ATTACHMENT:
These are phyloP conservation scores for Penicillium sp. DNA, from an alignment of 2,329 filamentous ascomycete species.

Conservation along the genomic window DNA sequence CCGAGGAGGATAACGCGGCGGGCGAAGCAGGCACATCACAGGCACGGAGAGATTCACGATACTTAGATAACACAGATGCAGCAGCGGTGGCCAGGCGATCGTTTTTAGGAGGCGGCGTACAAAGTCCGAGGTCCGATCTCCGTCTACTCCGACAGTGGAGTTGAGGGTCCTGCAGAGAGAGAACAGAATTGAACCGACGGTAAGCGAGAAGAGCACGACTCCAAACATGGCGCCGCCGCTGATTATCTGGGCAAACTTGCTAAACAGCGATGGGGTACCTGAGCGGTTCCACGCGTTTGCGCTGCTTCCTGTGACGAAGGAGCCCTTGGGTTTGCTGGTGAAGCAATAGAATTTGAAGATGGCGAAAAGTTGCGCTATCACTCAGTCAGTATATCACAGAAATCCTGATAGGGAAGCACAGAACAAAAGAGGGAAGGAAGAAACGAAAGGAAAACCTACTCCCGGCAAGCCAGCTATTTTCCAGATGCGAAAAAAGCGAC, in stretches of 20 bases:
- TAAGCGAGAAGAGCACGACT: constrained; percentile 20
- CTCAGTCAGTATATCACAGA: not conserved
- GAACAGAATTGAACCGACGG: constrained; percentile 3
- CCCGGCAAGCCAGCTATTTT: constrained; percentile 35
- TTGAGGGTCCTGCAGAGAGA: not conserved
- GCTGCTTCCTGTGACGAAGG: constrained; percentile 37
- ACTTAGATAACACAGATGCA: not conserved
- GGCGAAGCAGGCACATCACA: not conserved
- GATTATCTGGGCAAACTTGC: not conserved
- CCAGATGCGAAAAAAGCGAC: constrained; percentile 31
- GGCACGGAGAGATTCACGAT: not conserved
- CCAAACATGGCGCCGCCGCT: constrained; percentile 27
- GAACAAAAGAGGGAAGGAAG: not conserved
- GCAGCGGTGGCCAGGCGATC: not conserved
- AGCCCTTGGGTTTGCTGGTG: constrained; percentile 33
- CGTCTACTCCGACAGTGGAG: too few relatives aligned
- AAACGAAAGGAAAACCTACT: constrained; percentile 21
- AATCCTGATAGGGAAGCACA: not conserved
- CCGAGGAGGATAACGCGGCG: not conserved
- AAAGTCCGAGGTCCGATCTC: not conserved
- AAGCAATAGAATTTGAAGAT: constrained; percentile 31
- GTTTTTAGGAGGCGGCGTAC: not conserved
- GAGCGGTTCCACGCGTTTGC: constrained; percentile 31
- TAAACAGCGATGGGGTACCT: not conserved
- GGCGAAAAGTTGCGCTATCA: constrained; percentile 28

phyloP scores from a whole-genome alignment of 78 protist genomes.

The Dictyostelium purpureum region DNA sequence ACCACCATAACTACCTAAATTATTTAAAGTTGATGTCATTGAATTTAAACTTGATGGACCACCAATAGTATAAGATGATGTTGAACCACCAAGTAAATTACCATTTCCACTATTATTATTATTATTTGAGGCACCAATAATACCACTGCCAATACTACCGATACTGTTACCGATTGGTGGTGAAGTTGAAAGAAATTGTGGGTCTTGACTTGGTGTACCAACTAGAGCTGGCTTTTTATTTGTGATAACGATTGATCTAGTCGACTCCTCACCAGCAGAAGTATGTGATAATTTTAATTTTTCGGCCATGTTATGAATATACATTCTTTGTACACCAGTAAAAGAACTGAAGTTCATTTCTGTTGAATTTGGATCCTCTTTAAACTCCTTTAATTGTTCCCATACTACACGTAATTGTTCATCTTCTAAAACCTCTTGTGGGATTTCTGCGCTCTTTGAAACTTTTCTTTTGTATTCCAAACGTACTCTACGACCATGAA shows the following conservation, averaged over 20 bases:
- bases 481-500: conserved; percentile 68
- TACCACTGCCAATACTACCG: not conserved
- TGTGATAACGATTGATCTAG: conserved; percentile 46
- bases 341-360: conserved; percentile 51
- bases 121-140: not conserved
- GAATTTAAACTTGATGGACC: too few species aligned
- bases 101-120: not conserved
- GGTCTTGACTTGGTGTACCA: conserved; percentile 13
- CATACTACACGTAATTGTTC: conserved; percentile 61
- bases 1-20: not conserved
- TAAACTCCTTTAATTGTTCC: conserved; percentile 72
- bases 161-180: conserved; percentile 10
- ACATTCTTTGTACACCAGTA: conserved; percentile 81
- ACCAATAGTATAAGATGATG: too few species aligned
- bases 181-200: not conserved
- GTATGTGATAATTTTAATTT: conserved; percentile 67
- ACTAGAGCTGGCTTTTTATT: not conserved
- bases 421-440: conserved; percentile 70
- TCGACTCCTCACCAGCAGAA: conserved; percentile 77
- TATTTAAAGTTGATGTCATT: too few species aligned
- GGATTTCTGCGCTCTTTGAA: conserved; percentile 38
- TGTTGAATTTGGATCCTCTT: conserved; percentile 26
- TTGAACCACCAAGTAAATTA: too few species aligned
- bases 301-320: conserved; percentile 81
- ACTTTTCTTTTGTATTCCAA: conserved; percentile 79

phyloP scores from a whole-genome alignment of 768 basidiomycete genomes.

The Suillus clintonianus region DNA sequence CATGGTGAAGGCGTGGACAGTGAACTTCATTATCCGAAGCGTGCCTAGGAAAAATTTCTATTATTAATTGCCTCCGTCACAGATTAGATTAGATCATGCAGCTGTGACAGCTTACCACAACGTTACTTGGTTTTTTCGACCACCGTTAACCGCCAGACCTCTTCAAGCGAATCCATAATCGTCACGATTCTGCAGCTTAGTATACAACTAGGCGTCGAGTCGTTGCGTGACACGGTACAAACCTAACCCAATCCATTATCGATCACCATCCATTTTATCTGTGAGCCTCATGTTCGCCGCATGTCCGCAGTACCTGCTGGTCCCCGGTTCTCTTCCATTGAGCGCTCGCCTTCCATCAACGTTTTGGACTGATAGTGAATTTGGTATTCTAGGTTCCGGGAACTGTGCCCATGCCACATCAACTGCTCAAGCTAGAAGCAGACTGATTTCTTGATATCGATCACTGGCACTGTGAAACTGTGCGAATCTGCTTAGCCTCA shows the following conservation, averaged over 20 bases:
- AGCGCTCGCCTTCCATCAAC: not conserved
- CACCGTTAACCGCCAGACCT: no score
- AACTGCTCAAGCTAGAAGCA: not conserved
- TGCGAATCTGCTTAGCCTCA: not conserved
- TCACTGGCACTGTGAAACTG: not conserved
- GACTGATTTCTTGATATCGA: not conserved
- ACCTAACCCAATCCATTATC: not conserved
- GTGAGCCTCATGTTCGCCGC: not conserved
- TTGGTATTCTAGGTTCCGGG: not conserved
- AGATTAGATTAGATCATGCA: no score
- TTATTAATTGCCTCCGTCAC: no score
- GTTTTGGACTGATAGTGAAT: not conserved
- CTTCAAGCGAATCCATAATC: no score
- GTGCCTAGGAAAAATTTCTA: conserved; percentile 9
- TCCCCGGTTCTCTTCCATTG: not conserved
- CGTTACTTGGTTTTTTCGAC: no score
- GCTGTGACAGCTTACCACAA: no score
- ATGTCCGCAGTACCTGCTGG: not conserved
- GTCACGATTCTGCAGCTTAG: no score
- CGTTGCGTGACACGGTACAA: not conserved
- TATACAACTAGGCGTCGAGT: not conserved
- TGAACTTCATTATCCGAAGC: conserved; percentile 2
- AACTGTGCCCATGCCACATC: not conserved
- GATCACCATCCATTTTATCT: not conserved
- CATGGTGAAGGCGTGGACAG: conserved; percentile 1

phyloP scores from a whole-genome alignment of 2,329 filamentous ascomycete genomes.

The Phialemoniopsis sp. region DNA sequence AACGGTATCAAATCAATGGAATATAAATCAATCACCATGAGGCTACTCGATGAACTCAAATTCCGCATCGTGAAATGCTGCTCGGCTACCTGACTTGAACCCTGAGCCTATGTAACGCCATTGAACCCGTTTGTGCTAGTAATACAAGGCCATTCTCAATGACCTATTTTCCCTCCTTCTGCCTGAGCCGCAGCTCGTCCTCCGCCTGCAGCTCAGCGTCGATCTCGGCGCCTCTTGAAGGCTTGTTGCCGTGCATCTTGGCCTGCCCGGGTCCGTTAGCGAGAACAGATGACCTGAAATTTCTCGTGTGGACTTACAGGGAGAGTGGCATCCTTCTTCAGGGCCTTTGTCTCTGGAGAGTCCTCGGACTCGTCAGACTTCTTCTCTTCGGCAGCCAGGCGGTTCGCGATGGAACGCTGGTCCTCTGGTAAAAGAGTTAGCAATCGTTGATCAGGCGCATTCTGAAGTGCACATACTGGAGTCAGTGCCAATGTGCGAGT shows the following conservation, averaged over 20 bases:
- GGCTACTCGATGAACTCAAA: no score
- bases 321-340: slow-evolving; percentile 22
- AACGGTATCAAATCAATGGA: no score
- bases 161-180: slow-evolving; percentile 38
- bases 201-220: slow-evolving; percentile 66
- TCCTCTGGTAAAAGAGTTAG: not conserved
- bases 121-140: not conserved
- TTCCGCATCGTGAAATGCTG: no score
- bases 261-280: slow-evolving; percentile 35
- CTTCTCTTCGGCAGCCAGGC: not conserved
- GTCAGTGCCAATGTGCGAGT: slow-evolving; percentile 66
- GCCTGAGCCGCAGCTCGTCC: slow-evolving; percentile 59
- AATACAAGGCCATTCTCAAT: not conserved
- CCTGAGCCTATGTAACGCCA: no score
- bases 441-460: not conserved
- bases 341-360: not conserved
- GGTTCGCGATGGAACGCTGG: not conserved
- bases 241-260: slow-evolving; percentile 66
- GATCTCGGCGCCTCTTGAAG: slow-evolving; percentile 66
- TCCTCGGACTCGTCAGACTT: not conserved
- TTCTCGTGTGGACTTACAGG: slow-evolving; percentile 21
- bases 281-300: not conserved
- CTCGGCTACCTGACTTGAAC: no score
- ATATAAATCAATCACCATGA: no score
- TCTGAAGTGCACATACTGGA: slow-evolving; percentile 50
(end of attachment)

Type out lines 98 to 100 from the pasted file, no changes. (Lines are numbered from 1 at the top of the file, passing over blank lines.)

- bases 441-460: not conserved
- bases 341-360: not conserved
- GGTTCGCGATGGAACGCTGG: not conserved